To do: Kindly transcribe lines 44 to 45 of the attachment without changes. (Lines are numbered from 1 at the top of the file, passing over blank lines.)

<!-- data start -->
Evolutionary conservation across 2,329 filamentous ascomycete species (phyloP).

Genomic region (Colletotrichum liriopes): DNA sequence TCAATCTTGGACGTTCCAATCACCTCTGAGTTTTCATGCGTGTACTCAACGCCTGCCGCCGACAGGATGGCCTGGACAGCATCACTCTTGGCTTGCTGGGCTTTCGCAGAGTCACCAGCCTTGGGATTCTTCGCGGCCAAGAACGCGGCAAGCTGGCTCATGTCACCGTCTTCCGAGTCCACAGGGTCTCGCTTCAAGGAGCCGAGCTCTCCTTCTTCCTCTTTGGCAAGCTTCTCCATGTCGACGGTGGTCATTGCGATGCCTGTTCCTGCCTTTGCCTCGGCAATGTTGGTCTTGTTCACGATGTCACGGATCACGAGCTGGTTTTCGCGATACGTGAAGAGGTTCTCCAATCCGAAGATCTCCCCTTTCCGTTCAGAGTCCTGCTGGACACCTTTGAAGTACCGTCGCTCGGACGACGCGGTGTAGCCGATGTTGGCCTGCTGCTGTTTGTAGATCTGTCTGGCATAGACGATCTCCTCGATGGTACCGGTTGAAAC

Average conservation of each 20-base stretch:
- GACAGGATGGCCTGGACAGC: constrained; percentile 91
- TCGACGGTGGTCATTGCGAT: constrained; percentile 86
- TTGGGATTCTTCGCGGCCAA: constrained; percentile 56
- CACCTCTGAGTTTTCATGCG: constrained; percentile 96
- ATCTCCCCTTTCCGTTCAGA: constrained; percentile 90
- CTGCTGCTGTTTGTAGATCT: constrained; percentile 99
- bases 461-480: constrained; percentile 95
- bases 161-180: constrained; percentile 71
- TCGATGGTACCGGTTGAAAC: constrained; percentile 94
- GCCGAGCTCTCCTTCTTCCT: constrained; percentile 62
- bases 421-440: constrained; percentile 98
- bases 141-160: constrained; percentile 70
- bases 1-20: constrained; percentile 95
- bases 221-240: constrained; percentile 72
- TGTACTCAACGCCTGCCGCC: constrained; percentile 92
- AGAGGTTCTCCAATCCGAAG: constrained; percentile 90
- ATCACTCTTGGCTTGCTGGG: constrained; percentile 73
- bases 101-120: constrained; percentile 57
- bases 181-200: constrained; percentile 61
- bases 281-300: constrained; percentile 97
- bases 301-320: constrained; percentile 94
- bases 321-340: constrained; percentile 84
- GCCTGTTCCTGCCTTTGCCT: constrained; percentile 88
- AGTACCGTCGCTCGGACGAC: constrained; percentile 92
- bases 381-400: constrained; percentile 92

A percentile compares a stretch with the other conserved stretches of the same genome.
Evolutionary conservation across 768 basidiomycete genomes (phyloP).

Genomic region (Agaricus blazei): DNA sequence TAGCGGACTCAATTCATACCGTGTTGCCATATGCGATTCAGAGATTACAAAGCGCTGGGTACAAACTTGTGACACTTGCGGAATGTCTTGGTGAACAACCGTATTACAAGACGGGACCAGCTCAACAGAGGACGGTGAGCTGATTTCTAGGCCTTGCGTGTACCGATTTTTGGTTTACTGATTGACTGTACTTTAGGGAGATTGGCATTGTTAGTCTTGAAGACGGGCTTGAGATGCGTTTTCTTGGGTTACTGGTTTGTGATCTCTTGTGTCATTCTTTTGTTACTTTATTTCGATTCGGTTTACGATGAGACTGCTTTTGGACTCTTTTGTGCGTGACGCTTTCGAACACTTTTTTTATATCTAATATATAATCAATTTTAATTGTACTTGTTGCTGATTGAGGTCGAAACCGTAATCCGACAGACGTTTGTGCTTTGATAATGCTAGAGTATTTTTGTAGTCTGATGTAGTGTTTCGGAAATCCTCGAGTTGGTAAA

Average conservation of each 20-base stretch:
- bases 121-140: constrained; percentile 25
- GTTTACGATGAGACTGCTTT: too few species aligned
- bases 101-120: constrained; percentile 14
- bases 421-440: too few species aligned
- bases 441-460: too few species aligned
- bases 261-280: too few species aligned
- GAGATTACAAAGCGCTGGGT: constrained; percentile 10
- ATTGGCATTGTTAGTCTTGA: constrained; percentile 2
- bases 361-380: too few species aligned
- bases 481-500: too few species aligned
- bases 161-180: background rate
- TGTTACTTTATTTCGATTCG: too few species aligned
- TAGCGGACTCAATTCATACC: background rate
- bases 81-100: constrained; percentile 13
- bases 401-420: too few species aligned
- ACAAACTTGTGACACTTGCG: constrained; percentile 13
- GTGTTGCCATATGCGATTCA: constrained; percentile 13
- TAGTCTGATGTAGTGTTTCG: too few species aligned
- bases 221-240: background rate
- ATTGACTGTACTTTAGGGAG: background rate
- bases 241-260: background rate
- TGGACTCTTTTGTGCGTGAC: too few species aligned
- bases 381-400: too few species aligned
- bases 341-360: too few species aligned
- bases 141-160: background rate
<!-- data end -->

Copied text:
- TGTTACTTTATTTCGATTCG: too few species aligned
- TAGCGGACTCAATTCATACC: background rate